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Science Wednesday!


I did a search yesterday for a Science-y news story to write about. I am not a scientist, I am a science fan, so I’m probably not terribly qualified to write about a science topic, but my first official Science Wednesday topic does contain something I know about: rubber chickens! 

Basically, a group of high school students sent a rubber chicken, dubbed Camilla (I assume after Gonzo’s favourite chicken companion on the Muppet Show), into space.

Camilla’s trip was intended as a reconaissance flight in preparation for an astrobiology project loooking at whether microbes can live at the edge of space. She carried a modified department store lunchbox, containing four cameras, a cryogenic thermometer and two GPS trackers.

The payload also included seven insects and two dozen sunflower seeds of a variety known as “Sunspot” (Helianthus annuus).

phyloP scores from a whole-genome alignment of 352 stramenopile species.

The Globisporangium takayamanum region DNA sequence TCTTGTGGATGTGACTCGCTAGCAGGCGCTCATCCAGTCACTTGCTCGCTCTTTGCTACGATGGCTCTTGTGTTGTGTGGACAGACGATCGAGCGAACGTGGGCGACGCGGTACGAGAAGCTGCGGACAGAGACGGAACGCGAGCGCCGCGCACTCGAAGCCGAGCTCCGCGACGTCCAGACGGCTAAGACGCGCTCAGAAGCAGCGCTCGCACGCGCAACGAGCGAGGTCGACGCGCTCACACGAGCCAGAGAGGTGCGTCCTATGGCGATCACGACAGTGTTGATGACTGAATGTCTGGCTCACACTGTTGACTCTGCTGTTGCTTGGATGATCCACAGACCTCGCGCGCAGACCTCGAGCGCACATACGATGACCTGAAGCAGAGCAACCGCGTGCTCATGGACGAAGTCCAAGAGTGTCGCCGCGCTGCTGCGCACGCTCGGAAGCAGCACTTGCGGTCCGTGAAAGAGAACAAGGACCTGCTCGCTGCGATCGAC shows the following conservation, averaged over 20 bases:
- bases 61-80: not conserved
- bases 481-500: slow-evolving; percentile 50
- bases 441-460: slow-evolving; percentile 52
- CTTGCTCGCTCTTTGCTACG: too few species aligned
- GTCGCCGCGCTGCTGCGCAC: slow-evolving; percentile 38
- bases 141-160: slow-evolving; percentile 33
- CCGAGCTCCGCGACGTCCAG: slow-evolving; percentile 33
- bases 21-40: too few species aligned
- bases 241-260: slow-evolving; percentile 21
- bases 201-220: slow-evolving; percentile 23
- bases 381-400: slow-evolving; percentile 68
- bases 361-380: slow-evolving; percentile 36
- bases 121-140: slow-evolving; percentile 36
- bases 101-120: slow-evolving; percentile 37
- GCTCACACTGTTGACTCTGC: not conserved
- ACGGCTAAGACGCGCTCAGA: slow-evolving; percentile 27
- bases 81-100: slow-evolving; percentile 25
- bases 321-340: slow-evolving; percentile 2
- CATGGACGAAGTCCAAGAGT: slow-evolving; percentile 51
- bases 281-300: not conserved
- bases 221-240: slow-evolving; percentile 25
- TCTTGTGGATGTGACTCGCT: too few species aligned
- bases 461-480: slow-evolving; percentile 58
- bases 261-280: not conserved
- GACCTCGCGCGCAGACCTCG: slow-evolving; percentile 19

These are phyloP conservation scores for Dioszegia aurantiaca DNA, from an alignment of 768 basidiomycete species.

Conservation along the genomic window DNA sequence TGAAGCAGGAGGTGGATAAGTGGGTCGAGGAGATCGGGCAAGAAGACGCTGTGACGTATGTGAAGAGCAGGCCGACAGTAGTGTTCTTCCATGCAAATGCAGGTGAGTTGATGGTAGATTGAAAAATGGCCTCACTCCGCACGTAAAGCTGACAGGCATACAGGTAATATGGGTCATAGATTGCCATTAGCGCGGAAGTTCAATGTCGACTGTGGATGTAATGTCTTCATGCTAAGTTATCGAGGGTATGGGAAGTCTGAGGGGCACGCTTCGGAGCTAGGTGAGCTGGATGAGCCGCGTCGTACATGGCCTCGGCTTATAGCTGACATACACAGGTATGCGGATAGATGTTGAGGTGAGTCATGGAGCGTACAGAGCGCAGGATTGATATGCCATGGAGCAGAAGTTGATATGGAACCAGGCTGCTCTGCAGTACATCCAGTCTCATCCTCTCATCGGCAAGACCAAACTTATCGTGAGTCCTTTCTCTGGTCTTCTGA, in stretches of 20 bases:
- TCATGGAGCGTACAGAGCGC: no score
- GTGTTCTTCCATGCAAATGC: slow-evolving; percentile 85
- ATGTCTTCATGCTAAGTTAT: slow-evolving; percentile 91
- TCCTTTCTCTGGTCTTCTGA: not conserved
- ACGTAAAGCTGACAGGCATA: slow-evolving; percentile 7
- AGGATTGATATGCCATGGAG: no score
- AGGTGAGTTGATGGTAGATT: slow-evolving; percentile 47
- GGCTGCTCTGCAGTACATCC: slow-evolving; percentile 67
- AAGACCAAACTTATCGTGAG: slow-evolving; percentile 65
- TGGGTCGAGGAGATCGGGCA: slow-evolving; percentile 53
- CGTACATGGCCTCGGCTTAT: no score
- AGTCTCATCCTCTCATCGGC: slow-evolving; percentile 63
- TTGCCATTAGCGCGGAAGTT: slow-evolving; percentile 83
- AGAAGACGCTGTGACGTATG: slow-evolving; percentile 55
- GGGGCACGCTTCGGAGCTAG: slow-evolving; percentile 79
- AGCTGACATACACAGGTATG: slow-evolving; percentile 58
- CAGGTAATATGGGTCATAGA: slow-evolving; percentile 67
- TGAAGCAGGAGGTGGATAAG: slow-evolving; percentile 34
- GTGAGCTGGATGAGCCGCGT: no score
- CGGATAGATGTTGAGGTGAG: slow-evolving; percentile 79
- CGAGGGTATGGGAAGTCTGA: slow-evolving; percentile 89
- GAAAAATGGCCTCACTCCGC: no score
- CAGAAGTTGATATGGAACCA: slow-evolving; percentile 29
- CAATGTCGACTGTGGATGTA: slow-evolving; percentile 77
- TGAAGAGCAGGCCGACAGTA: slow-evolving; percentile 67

Pretty cool.

This of course prompted me to wonder, from whence came the rubber chicken?

According to Wikipedia, the origins of this comedic icon are murky, but it’s become so commonly used in pop-culture that it doesn’t have to be funny in itself, it is simply a shorthand for “THIS IS A JOKE.” Often used as a weapon, or a juggling club, the rubber chicken just seems to be funny because “Hey, comedy, eh?” There are some theories of comedic linguistics (I may have just made that term up) that state that the ‘tsh’ and ‘k’ phonemes are the funniest, which, when combined with the trochee, makes ‘chicken’ one of the funniest words (some argue that it is the funniest) in the English language. Take that and add the visual:


A once plump bird stripped of its feathers, recalling both a naked human, and in its length and shape, a flaccid or erect (depending how you hold it) penis. Not to mention the obvious masturbatory pun, when grasping said chicken (cock) by its elongated neck. The material, rubber, is bouncy, pliable, elastic. It may also recall the medieval tradition of the King’s fool wearing a cockscomb. All in all: comedy gold.

I never really got the whole rubber chicken thing until I incorporated it into a comedy sketch I wrote. And somehow, as the poor stiff thing waved about from a string on the end of a stick, I got it. It’s just…funny.

So sending a rubber chicken into space makes some sort of sense to me. Because if a joke that tired can survive this long, surely it can resist cosmic radiation.

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